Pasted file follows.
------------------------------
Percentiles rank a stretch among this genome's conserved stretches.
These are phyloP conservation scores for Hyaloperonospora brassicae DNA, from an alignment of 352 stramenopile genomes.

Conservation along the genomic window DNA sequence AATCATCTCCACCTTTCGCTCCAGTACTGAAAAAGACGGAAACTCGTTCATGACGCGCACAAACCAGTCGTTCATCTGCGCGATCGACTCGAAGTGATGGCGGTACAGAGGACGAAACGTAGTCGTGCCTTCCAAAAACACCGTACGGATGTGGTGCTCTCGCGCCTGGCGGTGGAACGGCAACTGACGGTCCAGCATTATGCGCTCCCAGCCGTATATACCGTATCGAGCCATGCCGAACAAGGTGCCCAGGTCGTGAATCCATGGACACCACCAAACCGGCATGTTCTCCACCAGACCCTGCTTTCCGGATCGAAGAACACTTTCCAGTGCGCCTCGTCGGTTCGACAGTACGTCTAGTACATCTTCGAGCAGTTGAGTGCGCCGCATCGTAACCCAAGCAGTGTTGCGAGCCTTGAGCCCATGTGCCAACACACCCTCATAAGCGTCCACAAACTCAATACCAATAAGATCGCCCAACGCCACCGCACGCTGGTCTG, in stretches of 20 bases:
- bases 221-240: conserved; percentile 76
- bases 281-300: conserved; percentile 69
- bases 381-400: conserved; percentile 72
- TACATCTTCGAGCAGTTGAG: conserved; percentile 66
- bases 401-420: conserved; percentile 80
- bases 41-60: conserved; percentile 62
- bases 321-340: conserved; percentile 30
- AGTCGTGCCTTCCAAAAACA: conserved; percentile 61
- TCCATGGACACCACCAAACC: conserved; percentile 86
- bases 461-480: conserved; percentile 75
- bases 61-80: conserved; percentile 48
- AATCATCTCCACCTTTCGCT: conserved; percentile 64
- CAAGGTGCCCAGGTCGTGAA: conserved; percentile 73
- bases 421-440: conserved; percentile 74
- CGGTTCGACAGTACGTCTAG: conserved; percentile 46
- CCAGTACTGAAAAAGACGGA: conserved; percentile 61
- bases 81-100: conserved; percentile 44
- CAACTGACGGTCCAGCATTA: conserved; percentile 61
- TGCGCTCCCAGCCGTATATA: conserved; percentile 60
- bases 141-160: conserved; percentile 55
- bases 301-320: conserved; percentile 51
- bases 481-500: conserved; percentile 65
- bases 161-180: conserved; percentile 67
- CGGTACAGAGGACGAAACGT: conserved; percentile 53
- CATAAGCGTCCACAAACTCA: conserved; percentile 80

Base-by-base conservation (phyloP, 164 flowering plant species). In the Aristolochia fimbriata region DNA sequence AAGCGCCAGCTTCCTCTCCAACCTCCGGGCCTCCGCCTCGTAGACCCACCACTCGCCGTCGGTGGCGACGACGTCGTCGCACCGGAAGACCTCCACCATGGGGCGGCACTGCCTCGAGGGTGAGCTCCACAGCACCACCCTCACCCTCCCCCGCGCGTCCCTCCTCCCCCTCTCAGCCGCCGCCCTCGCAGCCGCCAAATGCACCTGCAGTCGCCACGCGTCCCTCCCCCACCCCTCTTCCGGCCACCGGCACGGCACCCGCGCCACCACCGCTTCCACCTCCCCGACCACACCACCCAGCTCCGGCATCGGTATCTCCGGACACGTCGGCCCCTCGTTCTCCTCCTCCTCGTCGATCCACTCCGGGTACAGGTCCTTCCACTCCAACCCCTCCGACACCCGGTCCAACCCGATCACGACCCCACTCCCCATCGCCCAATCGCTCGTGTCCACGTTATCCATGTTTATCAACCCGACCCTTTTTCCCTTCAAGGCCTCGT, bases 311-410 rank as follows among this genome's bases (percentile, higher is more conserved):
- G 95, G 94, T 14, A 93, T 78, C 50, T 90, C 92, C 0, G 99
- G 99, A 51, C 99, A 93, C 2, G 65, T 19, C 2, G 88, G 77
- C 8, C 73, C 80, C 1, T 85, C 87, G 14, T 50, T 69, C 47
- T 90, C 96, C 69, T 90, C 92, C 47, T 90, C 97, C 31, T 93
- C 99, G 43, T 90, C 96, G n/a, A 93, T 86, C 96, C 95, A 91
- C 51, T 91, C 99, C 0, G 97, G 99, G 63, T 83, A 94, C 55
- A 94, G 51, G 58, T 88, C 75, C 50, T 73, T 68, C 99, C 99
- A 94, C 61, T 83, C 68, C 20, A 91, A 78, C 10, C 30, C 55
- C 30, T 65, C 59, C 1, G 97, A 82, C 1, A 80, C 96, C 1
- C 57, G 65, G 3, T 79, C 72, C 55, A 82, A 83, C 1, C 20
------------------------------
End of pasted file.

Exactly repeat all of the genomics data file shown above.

Percentiles rank a stretch among this genome's conserved stretches.
These are phyloP conservation scores for Hyaloperonospora brassicae DNA, from an alignment of 352 stramenopile genomes.

Conservation along the genomic window DNA sequence AATCATCTCCACCTTTCGCTCCAGTACTGAAAAAGACGGAAACTCGTTCATGACGCGCACAAACCAGTCGTTCATCTGCGCGATCGACTCGAAGTGATGGCGGTACAGAGGACGAAACGTAGTCGTGCCTTCCAAAAACACCGTACGGATGTGGTGCTCTCGCGCCTGGCGGTGGAACGGCAACTGACGGTCCAGCATTATGCGCTCCCAGCCGTATATACCGTATCGAGCCATGCCGAACAAGGTGCCCAGGTCGTGAATCCATGGACACCACCAAACCGGCATGTTCTCCACCAGACCCTGCTTTCCGGATCGAAGAACACTTTCCAGTGCGCCTCGTCGGTTCGACAGTACGTCTAGTACATCTTCGAGCAGTTGAGTGCGCCGCATCGTAACCCAAGCAGTGTTGCGAGCCTTGAGCCCATGTGCCAACACACCCTCATAAGCGTCCACAAACTCAATACCAATAAGATCGCCCAACGCCACCGCACGCTGGTCTG, in stretches of 20 bases:
- bases 221-240: conserved; percentile 76
- bases 281-300: conserved; percentile 69
- bases 381-400: conserved; percentile 72
- TACATCTTCGAGCAGTTGAG: conserved; percentile 66
- bases 401-420: conserved; percentile 80
- bases 41-60: conserved; percentile 62
- bases 321-340: conserved; percentile 30
- AGTCGTGCCTTCCAAAAACA: conserved; percentile 61
- TCCATGGACACCACCAAACC: conserved; percentile 86
- bases 461-480: conserved; percentile 75
- bases 61-80: conserved; percentile 48
- AATCATCTCCACCTTTCGCT: conserved; percentile 64
- CAAGGTGCCCAGGTCGTGAA: conserved; percentile 73
- bases 421-440: conserved; percentile 74
- CGGTTCGACAGTACGTCTAG: conserved; percentile 46
- CCAGTACTGAAAAAGACGGA: conserved; percentile 61
- bases 81-100: conserved; percentile 44
- CAACTGACGGTCCAGCATTA: conserved; percentile 61
- TGCGCTCCCAGCCGTATATA: conserved; percentile 60
- bases 141-160: conserved; percentile 55
- bases 301-320: conserved; percentile 51
- bases 481-500: conserved; percentile 65
- bases 161-180: conserved; percentile 67
- CGGTACAGAGGACGAAACGT: conserved; percentile 53
- CATAAGCGTCCACAAACTCA: conserved; percentile 80

Base-by-base conservation (phyloP, 164 flowering plant species). In the Aristolochia fimbriata region DNA sequence AAGCGCCAGCTTCCTCTCCAACCTCCGGGCCTCCGCCTCGTAGACCCACCACTCGCCGTCGGTGGCGACGACGTCGTCGCACCGGAAGACCTCCACCATGGGGCGGCACTGCCTCGAGGGTGAGCTCCACAGCACCACCCTCACCCTCCCCCGCGCGTCCCTCCTCCCCCTCTCAGCCGCCGCCCTCGCAGCCGCCAAATGCACCTGCAGTCGCCACGCGTCCCTCCCCCACCCCTCTTCCGGCCACCGGCACGGCACCCGCGCCACCACCGCTTCCACCTCCCCGACCACACCACCCAGCTCCGGCATCGGTATCTCCGGACACGTCGGCCCCTCGTTCTCCTCCTCCTCGTCGATCCACTCCGGGTACAGGTCCTTCCACTCCAACCCCTCCGACACCCGGTCCAACCCGATCACGACCCCACTCCCCATCGCCCAATCGCTCGTGTCCACGTTATCCATGTTTATCAACCCGACCCTTTTTCCCTTCAAGGCCTCGT, bases 311-410 rank as follows among this genome's bases (percentile, higher is more conserved):
- G 95, G 94, T 14, A 93, T 78, C 50, T 90, C 92, C 0, G 99
- G 99, A 51, C 99, A 93, C 2, G 65, T 19, C 2, G 88, G 77
- C 8, C 73, C 80, C 1, T 85, C 87, G 14, T 50, T 69, C 47
- T 90, C 96, C 69, T 90, C 92, C 47, T 90, C 97, C 31, T 93
- C 99, G 43, T 90, C 96, G n/a, A 93, T 86, C 96, C 95, A 91
- C 51, T 91, C 99, C 0, G 97, G 99, G 63, T 83, A 94, C 55
- A 94, G 51, G 58, T 88, C 75, C 50, T 73, T 68, C 99, C 99
- A 94, C 61, T 83, C 68, C 20, A 91, A 78, C 10, C 30, C 55
- C 30, T 65, C 59, C 1, G 97, A 82, C 1, A 80, C 96, C 1
- C 57, G 65, G 3, T 79, C 72, C 55, A 82, A 83, C 1, C 20